Epigenetic small molecule screening supports HDACi therapies for DMD


Pre-Clinical Research

Poster Number: S33


Lisa Maves, PhD, Seattle Children's Research Institute, Ke'ale Louie, PhD, Seattle Children's Research Institute, Eva Hasegawa, Seattle Children's Research Institute, Philip Barrett, PhD, University of Washington, Alison Paguio, Seattle Children's Research Institute, David Mack, PhD, University of Washington Medicine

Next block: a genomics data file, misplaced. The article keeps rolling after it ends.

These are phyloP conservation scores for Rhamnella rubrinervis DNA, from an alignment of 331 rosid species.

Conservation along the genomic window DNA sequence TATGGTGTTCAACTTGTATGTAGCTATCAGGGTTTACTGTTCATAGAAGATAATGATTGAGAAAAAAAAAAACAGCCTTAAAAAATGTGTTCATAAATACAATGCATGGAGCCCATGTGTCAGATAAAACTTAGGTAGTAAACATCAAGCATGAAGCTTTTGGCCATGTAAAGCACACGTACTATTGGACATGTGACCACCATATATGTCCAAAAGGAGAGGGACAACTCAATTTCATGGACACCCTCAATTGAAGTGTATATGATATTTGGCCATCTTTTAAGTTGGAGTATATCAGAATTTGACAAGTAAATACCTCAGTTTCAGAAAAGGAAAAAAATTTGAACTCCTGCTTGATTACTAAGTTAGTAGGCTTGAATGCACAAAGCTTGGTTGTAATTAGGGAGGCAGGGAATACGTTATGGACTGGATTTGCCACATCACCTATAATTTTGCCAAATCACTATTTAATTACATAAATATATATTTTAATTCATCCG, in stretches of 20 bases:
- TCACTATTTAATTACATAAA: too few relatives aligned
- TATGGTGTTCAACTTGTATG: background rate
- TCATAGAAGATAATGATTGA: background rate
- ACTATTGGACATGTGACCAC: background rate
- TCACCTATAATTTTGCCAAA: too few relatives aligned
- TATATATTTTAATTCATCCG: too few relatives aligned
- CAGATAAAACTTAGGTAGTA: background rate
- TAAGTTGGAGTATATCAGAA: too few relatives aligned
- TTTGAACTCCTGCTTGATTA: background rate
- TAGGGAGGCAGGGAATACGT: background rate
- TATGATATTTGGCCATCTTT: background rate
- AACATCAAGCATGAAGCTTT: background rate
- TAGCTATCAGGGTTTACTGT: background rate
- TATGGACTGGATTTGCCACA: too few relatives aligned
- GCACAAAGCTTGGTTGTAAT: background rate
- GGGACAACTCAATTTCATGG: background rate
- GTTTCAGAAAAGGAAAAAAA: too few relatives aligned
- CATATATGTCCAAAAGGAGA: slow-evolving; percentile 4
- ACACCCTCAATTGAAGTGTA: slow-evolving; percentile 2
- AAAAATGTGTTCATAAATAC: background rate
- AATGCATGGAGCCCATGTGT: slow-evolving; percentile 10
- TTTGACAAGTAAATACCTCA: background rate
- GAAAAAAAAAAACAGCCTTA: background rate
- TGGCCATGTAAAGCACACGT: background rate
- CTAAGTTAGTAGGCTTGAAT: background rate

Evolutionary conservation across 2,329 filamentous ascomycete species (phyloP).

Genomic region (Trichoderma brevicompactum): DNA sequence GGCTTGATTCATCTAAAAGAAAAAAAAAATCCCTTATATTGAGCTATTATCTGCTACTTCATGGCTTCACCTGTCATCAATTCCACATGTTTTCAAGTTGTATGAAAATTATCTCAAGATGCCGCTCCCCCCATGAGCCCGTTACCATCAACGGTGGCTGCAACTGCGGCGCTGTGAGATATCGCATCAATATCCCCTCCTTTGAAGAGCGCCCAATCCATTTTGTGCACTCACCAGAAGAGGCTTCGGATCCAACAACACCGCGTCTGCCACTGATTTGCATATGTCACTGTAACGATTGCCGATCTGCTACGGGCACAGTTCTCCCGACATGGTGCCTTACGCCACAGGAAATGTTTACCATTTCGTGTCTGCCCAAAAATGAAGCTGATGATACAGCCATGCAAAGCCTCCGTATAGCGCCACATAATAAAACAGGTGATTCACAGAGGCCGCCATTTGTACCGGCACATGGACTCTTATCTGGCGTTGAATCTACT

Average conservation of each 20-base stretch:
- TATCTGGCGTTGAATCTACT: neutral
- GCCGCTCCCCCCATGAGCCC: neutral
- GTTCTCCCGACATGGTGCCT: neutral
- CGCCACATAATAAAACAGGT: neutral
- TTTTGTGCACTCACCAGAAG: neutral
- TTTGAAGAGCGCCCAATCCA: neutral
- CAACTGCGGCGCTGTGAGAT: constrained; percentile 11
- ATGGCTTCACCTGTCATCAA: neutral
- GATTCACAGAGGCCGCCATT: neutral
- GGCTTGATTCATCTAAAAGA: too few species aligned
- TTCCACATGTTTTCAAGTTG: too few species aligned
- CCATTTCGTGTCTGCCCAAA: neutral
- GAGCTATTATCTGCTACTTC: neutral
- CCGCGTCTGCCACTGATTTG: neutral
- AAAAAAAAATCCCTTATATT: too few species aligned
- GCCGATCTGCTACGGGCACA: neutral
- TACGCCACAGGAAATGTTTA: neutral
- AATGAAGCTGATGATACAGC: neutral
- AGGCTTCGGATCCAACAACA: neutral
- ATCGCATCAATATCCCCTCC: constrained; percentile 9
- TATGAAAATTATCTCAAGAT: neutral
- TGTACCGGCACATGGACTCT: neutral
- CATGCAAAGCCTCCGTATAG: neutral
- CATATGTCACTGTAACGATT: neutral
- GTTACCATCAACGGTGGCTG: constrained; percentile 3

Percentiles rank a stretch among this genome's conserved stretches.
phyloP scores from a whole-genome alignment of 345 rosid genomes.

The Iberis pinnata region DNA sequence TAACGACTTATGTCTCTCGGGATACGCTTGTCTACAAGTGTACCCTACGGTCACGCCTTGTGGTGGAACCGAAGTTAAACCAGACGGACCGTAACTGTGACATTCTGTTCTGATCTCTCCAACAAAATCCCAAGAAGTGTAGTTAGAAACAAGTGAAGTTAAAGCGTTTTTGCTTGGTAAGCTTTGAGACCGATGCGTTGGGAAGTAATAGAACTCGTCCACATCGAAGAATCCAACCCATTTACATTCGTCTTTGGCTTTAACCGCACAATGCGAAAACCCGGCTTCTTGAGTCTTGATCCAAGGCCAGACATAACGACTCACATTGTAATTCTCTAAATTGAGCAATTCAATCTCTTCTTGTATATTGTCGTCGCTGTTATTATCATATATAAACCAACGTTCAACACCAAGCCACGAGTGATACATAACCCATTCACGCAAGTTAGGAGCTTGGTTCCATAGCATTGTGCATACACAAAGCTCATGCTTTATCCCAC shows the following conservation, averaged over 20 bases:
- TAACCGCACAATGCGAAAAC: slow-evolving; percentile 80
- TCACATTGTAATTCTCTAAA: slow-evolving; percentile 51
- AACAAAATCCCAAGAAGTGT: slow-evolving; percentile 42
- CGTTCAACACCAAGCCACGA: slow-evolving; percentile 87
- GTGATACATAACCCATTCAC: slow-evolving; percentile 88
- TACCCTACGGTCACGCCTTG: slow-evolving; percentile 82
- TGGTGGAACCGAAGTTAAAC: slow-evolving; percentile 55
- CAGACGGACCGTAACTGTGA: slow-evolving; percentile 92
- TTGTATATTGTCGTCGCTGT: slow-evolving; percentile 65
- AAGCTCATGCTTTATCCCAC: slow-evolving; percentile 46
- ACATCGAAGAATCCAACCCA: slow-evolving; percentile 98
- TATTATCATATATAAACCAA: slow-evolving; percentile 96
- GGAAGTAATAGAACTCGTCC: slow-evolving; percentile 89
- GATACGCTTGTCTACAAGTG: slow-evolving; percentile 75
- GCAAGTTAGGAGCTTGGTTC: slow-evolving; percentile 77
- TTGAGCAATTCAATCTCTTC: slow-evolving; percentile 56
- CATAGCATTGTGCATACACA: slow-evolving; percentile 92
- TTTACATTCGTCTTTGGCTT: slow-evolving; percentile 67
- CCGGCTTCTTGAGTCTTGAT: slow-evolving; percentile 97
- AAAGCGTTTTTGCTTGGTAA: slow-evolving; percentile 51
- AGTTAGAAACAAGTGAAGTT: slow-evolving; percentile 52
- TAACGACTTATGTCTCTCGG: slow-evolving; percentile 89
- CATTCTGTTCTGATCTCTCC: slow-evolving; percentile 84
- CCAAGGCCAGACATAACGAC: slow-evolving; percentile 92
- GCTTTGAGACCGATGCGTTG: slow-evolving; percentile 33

Duchenne muscular dystrophy (DMD) is one of the most common muscular dystrophies. There are currently few effective therapies to treat the disease, although many approaches are being pursued. Certain histone deacetylase inhibitors (HDACi) have been shown to ameliorate DMD phenotypes in mouse and zebrafish animal models, and the HDACi Givinostat has shown promise for DMD in clinical trials. However, beyond a small group of HDACi, other classes of epigenetic small molecules have not been broadly and systematically studied for their benefits for DMD. Using an established animal model for DMD, the zebrafish dmd mutant strain sapje, we screened a library of over 800 epigenetic small molecules of various classes. We used a quantitative muscle birefringence assay to assess and compare the effects of these small molecule treatments on dmd mutant zebrafish skeletal muscle. Our screening identified already-established HDACi, as well as new HDACi, that ameliorated dmd mutant zebrafish skeletal muscle degeneration. We find that a single early treatment of HDACi can ameliorate dmd zebrafish. Furthermore, we find that HDACi improve the function of 3-D engineered muscle tissues derived from DMD hiPSCs. Our results provide further support for the effectiveness of small-molecule screening in dmd zebrafish. Our results also add to the growing evidence that HDACi are promising candidates for treating DMD.